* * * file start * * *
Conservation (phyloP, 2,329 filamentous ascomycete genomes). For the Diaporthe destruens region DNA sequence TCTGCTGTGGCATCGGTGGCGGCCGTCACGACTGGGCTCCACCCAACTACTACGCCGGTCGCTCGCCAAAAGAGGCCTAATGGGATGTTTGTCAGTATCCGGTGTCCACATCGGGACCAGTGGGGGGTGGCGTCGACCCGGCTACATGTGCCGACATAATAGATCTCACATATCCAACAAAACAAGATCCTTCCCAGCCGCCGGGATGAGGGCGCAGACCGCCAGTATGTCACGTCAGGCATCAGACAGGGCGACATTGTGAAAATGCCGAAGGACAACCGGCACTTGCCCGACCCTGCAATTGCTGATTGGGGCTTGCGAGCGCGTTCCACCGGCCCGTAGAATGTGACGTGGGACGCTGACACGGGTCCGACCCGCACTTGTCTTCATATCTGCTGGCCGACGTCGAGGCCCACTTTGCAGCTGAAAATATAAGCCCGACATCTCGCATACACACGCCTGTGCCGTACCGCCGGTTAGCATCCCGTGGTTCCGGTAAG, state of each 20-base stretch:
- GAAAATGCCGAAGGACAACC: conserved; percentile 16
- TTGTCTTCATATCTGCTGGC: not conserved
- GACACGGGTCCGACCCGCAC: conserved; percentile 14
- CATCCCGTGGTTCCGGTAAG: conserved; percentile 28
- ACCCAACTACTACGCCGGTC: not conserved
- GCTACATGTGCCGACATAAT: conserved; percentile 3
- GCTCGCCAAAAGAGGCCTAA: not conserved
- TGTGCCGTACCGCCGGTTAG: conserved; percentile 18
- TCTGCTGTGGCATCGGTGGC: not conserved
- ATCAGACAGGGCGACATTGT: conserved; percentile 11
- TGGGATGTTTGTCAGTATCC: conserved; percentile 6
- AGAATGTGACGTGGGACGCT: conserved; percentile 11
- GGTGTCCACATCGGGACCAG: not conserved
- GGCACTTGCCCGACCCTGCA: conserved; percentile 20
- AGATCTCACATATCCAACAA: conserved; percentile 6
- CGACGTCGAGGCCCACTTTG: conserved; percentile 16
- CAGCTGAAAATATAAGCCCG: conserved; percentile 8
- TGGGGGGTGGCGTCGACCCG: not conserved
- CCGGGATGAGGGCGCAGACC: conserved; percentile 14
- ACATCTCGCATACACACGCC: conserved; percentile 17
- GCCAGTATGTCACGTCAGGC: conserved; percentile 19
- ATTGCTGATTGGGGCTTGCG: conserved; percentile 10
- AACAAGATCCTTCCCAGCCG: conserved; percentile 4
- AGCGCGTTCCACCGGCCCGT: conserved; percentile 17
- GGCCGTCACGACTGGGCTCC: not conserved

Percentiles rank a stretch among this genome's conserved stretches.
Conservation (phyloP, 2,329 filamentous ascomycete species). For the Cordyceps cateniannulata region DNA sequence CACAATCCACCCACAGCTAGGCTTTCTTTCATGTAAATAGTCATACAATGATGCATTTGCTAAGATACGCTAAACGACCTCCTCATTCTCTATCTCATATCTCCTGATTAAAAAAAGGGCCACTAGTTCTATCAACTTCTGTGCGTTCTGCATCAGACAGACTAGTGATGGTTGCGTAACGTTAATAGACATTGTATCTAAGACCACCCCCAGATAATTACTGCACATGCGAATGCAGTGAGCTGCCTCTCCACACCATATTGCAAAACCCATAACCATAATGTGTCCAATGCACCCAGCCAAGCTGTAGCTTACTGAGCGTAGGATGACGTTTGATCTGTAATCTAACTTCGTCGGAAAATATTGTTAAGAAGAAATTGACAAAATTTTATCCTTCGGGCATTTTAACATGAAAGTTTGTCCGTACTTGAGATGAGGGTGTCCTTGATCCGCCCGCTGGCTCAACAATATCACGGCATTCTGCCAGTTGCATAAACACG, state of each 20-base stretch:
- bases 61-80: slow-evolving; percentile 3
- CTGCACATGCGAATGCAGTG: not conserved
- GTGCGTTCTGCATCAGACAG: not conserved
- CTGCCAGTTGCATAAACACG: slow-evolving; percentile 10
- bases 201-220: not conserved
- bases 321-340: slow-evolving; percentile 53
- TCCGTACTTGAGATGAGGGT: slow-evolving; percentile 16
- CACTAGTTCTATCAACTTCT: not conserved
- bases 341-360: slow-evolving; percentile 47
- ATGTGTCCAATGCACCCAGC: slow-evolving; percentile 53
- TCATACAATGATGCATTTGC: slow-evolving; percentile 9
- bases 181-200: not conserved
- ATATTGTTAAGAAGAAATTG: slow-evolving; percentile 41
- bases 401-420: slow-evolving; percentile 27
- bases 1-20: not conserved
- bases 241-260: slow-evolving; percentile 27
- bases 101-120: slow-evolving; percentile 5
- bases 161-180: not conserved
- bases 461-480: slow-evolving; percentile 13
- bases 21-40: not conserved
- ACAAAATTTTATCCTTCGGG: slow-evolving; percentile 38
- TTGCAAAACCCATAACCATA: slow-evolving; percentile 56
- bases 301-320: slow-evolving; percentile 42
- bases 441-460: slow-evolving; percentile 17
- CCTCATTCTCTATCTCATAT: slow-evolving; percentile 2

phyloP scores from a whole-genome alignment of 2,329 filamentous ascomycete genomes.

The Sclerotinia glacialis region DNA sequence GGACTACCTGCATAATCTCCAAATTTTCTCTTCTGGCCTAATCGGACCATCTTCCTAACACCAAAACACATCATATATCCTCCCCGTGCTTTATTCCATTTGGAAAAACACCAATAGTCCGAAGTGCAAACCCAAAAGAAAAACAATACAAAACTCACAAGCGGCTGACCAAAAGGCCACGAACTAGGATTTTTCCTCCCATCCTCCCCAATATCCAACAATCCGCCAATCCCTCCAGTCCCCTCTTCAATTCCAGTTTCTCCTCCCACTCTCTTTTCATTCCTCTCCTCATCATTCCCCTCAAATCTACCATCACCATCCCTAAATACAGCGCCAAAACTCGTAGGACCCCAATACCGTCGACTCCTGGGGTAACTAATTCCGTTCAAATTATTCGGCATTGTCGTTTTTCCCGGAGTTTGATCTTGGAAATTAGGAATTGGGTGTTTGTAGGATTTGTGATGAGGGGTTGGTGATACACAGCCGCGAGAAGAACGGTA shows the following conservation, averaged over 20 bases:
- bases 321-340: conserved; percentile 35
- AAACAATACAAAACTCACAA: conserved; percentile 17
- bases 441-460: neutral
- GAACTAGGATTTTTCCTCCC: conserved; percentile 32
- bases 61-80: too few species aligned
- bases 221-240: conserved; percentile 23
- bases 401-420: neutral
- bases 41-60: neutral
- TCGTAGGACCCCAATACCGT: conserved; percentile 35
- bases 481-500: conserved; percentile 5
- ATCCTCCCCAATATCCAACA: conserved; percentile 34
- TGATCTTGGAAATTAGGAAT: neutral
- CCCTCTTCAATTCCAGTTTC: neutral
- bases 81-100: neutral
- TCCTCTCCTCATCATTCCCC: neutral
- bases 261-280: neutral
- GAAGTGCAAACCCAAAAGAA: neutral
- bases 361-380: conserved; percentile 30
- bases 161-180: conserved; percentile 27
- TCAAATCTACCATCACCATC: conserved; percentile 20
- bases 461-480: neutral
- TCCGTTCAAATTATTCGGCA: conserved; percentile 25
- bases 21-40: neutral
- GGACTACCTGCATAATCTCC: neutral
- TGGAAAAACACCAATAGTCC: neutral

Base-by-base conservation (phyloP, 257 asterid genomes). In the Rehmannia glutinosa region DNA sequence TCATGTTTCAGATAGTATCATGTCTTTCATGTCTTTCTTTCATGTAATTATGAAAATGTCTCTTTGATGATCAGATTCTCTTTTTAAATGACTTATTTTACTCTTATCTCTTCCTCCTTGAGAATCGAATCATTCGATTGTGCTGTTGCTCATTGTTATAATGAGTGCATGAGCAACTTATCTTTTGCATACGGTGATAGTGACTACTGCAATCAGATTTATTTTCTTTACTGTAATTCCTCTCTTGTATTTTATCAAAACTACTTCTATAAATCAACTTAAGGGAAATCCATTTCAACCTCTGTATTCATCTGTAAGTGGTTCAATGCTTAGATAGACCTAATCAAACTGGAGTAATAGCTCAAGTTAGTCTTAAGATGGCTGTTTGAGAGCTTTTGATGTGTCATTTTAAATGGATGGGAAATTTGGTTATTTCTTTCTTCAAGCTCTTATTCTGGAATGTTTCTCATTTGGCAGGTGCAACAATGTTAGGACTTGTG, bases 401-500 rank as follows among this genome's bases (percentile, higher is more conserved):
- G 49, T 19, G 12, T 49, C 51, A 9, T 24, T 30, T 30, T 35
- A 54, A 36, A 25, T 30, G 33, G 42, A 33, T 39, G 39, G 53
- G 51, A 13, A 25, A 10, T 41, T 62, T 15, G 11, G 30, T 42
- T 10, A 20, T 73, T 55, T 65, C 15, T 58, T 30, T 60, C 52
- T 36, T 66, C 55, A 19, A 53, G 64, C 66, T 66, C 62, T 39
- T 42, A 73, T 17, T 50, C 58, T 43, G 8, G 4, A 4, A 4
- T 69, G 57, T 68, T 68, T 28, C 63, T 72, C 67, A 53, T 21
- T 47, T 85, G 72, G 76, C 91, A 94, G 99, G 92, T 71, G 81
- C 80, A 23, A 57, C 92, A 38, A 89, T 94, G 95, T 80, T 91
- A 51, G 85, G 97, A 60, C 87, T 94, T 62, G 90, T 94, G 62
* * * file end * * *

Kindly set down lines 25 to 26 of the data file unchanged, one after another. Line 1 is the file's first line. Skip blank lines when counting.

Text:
- AGCGCGTTCCACCGGCCCGT: conserved; percentile 17
- GGCCGTCACGACTGGGCTCC: not conserved